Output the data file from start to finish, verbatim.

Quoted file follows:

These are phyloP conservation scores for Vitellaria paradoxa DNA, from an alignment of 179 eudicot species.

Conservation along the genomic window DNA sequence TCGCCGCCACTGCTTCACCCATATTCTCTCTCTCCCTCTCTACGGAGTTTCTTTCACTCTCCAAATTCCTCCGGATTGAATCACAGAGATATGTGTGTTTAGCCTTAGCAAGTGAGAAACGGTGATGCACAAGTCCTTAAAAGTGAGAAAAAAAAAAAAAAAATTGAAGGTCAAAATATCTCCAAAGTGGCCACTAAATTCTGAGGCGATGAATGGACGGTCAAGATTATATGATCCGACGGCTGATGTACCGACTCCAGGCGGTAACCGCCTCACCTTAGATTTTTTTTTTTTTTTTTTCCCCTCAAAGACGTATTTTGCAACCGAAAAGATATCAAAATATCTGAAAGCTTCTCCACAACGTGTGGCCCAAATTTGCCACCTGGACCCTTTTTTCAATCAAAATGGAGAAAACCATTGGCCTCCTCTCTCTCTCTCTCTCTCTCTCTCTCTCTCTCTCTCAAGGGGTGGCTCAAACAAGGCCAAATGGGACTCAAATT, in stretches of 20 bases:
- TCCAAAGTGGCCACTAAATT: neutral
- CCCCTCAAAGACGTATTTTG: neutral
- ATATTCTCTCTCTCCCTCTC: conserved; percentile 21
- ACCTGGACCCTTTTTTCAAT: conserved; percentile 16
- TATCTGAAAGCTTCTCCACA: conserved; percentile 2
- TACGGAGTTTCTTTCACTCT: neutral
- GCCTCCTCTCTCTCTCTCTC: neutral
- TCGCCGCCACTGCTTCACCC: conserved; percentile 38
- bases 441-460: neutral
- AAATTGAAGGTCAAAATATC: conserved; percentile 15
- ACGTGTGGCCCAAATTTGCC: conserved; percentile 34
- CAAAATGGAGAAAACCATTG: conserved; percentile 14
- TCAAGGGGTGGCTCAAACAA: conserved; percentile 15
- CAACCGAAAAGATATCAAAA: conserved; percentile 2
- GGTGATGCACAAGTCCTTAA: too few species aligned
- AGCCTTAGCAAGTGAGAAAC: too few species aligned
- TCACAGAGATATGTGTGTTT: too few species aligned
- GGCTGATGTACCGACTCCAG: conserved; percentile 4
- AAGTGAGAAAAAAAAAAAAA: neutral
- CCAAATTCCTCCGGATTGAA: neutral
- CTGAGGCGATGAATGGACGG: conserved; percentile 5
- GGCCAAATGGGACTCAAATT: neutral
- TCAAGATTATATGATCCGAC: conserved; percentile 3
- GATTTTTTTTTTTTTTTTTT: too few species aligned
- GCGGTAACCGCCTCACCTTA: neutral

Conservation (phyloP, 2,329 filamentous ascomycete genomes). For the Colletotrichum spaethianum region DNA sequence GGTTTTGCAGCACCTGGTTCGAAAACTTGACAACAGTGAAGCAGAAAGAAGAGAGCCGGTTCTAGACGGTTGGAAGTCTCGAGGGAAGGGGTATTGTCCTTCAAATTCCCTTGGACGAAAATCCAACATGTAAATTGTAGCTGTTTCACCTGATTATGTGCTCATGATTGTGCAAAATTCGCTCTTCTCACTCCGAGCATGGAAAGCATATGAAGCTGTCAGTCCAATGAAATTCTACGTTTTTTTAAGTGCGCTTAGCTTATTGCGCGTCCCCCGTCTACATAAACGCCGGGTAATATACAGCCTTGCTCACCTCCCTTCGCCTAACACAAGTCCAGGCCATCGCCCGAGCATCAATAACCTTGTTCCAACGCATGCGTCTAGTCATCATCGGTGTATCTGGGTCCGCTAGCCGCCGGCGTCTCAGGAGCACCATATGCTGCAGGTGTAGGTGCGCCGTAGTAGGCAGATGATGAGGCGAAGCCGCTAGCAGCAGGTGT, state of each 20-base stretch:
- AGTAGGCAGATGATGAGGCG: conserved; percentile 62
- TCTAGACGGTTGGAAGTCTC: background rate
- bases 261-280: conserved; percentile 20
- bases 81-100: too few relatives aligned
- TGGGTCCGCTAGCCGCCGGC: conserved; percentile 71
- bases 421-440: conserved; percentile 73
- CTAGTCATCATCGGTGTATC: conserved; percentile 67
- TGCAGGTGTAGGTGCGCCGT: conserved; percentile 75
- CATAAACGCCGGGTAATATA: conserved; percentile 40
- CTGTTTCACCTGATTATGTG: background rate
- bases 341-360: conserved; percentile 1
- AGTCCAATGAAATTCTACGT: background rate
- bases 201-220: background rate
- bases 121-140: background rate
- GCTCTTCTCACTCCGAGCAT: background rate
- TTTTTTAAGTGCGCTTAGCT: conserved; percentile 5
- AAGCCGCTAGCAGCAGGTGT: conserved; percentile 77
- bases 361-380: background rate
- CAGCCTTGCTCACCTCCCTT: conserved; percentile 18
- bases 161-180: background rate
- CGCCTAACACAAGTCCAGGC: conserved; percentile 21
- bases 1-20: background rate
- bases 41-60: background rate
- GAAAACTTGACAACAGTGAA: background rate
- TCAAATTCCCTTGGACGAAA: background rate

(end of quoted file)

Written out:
These are phyloP conservation scores for Vitellaria paradoxa DNA, from an alignment of 179 eudicot species.

Conservation along the genomic window DNA sequence TCGCCGCCACTGCTTCACCCATATTCTCTCTCTCCCTCTCTACGGAGTTTCTTTCACTCTCCAAATTCCTCCGGATTGAATCACAGAGATATGTGTGTTTAGCCTTAGCAAGTGAGAAACGGTGATGCACAAGTCCTTAAAAGTGAGAAAAAAAAAAAAAAAATTGAAGGTCAAAATATCTCCAAAGTGGCCACTAAATTCTGAGGCGATGAATGGACGGTCAAGATTATATGATCCGACGGCTGATGTACCGACTCCAGGCGGTAACCGCCTCACCTTAGATTTTTTTTTTTTTTTTTTCCCCTCAAAGACGTATTTTGCAACCGAAAAGATATCAAAATATCTGAAAGCTTCTCCACAACGTGTGGCCCAAATTTGCCACCTGGACCCTTTTTTCAATCAAAATGGAGAAAACCATTGGCCTCCTCTCTCTCTCTCTCTCTCTCTCTCTCTCTCTCTCTCAAGGGGTGGCTCAAACAAGGCCAAATGGGACTCAAATT, in stretches of 20 bases:
- TCCAAAGTGGCCACTAAATT: neutral
- CCCCTCAAAGACGTATTTTG: neutral
- ATATTCTCTCTCTCCCTCTC: conserved; percentile 21
- ACCTGGACCCTTTTTTCAAT: conserved; percentile 16
- TATCTGAAAGCTTCTCCACA: conserved; percentile 2
- TACGGAGTTTCTTTCACTCT: neutral
- GCCTCCTCTCTCTCTCTCTC: neutral
- TCGCCGCCACTGCTTCACCC: conserved; percentile 38
- bases 441-460: neutral
- AAATTGAAGGTCAAAATATC: conserved; percentile 15
- ACGTGTGGCCCAAATTTGCC: conserved; percentile 34
- CAAAATGGAGAAAACCATTG: conserved; percentile 14
- TCAAGGGGTGGCTCAAACAA: conserved; percentile 15
- CAACCGAAAAGATATCAAAA: conserved; percentile 2
- GGTGATGCACAAGTCCTTAA: too few species aligned
- AGCCTTAGCAAGTGAGAAAC: too few species aligned
- TCACAGAGATATGTGTGTTT: too few species aligned
- GGCTGATGTACCGACTCCAG: conserved; percentile 4
- AAGTGAGAAAAAAAAAAAAA: neutral
- CCAAATTCCTCCGGATTGAA: neutral
- CTGAGGCGATGAATGGACGG: conserved; percentile 5
- GGCCAAATGGGACTCAAATT: neutral
- TCAAGATTATATGATCCGAC: conserved; percentile 3
- GATTTTTTTTTTTTTTTTTT: too few species aligned
- GCGGTAACCGCCTCACCTTA: neutral

Conservation (phyloP, 2,329 filamentous ascomycete genomes). For the Colletotrichum spaethianum region DNA sequence GGTTTTGCAGCACCTGGTTCGAAAACTTGACAACAGTGAAGCAGAAAGAAGAGAGCCGGTTCTAGACGGTTGGAAGTCTCGAGGGAAGGGGTATTGTCCTTCAAATTCCCTTGGACGAAAATCCAACATGTAAATTGTAGCTGTTTCACCTGATTATGTGCTCATGATTGTGCAAAATTCGCTCTTCTCACTCCGAGCATGGAAAGCATATGAAGCTGTCAGTCCAATGAAATTCTACGTTTTTTTAAGTGCGCTTAGCTTATTGCGCGTCCCCCGTCTACATAAACGCCGGGTAATATACAGCCTTGCTCACCTCCCTTCGCCTAACACAAGTCCAGGCCATCGCCCGAGCATCAATAACCTTGTTCCAACGCATGCGTCTAGTCATCATCGGTGTATCTGGGTCCGCTAGCCGCCGGCGTCTCAGGAGCACCATATGCTGCAGGTGTAGGTGCGCCGTAGTAGGCAGATGATGAGGCGAAGCCGCTAGCAGCAGGTGT, state of each 20-base stretch:
- AGTAGGCAGATGATGAGGCG: conserved; percentile 62
- TCTAGACGGTTGGAAGTCTC: background rate
- bases 261-280: conserved; percentile 20
- bases 81-100: too few relatives aligned
- TGGGTCCGCTAGCCGCCGGC: conserved; percentile 71
- bases 421-440: conserved; percentile 73
- CTAGTCATCATCGGTGTATC: conserved; percentile 67
- TGCAGGTGTAGGTGCGCCGT: conserved; percentile 75
- CATAAACGCCGGGTAATATA: conserved; percentile 40
- CTGTTTCACCTGATTATGTG: background rate
- bases 341-360: conserved; percentile 1
- AGTCCAATGAAATTCTACGT: background rate
- bases 201-220: background rate
- bases 121-140: background rate
- GCTCTTCTCACTCCGAGCAT: background rate
- TTTTTTAAGTGCGCTTAGCT: conserved; percentile 5
- AAGCCGCTAGCAGCAGGTGT: conserved; percentile 77
- bases 361-380: background rate
- CAGCCTTGCTCACCTCCCTT: conserved; percentile 18
- bases 161-180: background rate
- CGCCTAACACAAGTCCAGGC: conserved; percentile 21
- bases 1-20: background rate
- bases 41-60: background rate
- GAAAACTTGACAACAGTGAA: background rate
- TCAAATTCCCTTGGACGAAA: background rate